What Makes us Bad Writers?

It seems that nowadays, everyone is talking about how to be a good writer. Well, they have good reason for doing such things. I think about it all the time, actually. What can I do to make that sentence better? How can I improve my writing? How can I improve my characters?

However, I feel that some of this can be slightly opinion based. I think that in order to find out what we need to better ourselves as writers, we need to figure out what exactly makes us bad writers. Well, here is my opinion when it comes to what I think is good, and/or bad writing.

#1: Punctuation – Obviously, punctuation is one of the basic, fundamental first steps to being a good writer. If you can’t use a comma or semi-colon correctly, you certainly won’t be viewed as a good writer to the public eye. Especially to my public eyes. If there’s one thing I can’t stand, it’s run-on sentences, and the overuse of the word “and” in a sentence. It’s unnecessary.

#2: Character Development – This is probably what makes or breaks a novel. Character development helps the reader to see growth and change, and whether or not it is relates to the reader, well, depends on the reader. But, readers love to see a character overcome their own flaws and demons to make themselves better, and to better the lives of their friends, and/or family.

#3: Sentence Structure – For me, sentence structure falls a little low on my chart of what I think makes writing good. Certainly, a writer needs to be able to weave the language and words in a way that is appealing to the reader. However, in some cases, as long as the overall message in is conveyed, I don’t see any harm in a writer not having perfect structure.

#4: Story Telling – Storytelling goes, essentially, hand in hand with character development. Readers want a compelling story that takes them on a journey they wouldn’t otherwise be able to go on. Probably the biggest example of story telling I can think of would be The Lord of the Rings. Epic adventure, epic heroes, and good versus evil. Taking an entire chapter just to describe a mountain, I would certainly classify that as epic. However, I did read an article about Tolkien, where he was denied a writing award (the name of it fails me at the moment), because of poor prose. So, I suppose that’s where sentence structure comes in. Just because you can tell a great story, doesn’t make you a good writer.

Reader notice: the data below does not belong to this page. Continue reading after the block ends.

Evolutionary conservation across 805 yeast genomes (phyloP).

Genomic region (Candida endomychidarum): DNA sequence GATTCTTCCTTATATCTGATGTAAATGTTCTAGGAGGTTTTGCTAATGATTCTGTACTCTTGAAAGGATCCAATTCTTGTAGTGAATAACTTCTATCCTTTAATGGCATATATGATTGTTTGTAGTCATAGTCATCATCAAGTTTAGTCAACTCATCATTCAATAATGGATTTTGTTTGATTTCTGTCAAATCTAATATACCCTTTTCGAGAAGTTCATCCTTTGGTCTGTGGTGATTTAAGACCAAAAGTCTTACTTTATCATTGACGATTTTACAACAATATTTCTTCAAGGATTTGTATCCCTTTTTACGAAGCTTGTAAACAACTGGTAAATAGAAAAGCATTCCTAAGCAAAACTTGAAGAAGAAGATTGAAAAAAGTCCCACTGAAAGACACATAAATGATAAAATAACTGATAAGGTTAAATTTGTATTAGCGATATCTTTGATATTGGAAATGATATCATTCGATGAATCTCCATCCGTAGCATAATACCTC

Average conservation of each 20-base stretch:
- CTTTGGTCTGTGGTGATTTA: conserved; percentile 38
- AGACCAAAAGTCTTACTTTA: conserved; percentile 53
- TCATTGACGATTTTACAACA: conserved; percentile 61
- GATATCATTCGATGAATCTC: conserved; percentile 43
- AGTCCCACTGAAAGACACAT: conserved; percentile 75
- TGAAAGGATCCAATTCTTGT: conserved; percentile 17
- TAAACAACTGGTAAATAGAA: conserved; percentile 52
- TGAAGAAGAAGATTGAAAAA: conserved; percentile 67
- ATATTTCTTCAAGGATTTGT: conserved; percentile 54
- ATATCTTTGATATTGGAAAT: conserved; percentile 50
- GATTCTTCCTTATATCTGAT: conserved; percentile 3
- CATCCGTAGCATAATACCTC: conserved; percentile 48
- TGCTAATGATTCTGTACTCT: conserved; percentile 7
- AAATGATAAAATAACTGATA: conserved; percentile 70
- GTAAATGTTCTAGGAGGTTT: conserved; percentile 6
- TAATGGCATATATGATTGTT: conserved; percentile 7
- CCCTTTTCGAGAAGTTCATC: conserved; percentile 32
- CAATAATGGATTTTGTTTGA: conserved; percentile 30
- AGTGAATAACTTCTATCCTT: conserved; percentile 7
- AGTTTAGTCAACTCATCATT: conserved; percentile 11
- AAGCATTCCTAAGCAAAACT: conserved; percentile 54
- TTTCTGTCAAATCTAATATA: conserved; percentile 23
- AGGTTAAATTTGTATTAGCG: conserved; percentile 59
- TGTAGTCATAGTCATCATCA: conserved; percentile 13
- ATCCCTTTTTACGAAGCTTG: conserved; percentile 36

What do you identify to be bad writing? Do you think finding out what makes bad writing makes you a stronger writer? Or do you only look for examples of good writing?


8 thoughts on “What Makes us Bad Writers?

  1. Pat, beribboned endings that spell out with no creativity the exact ending for every character is bad writing to me. I want to read to use my imagination. It is like providing poor illustrations with your text, it completely kills the reader involvement. I also despise inappropriate context. Talk to your audience, not above or under them.

  2. Excess, use, of, commas! See, what I, did there? 😉
    Also, writers that repeat a word in one sentence after another is incredibly irritating. For instance: he looked down at the table intently forming the connections in his head. It all suddenly made sense, he tilted his head towards the man opposite him and stared intently into his eyes. The man stared intently back. Arrgggh, it really puts me in a bad mood if I come across that in a book!

    • Agreed! I have a terrible habit of using the same word a lot. Sometimes, if I feel like I’m using the same word too much, I search for it in Word and see just how many times I’ve used it. I should probably start keeping a record book of it, just to see how much I repeat some words!

  3. My pet writing peeve is when the writer can’t seem to translate the way he or she really speaks into language on the page. So it comes out sounding unnatural, or every second sentence is a cliche. Or they write, “Nora, how are you feeling,” Bob questioned. Faulty understanding of the English language? Or just a translation error in the brain? Don’t know.

  4. this is all culturally inflected. run on sentences aren’t something that the majority of audiences care about, it’s a pet peeve of the english writing community. the idea of standardized english is a new one, almost as new as the idea of character development as the end all be all of good story construction. all of this is a trap that leaves the student restrained to the forms and protocols of the 19th and 20th centuries, like an obsession about proper capitalization.

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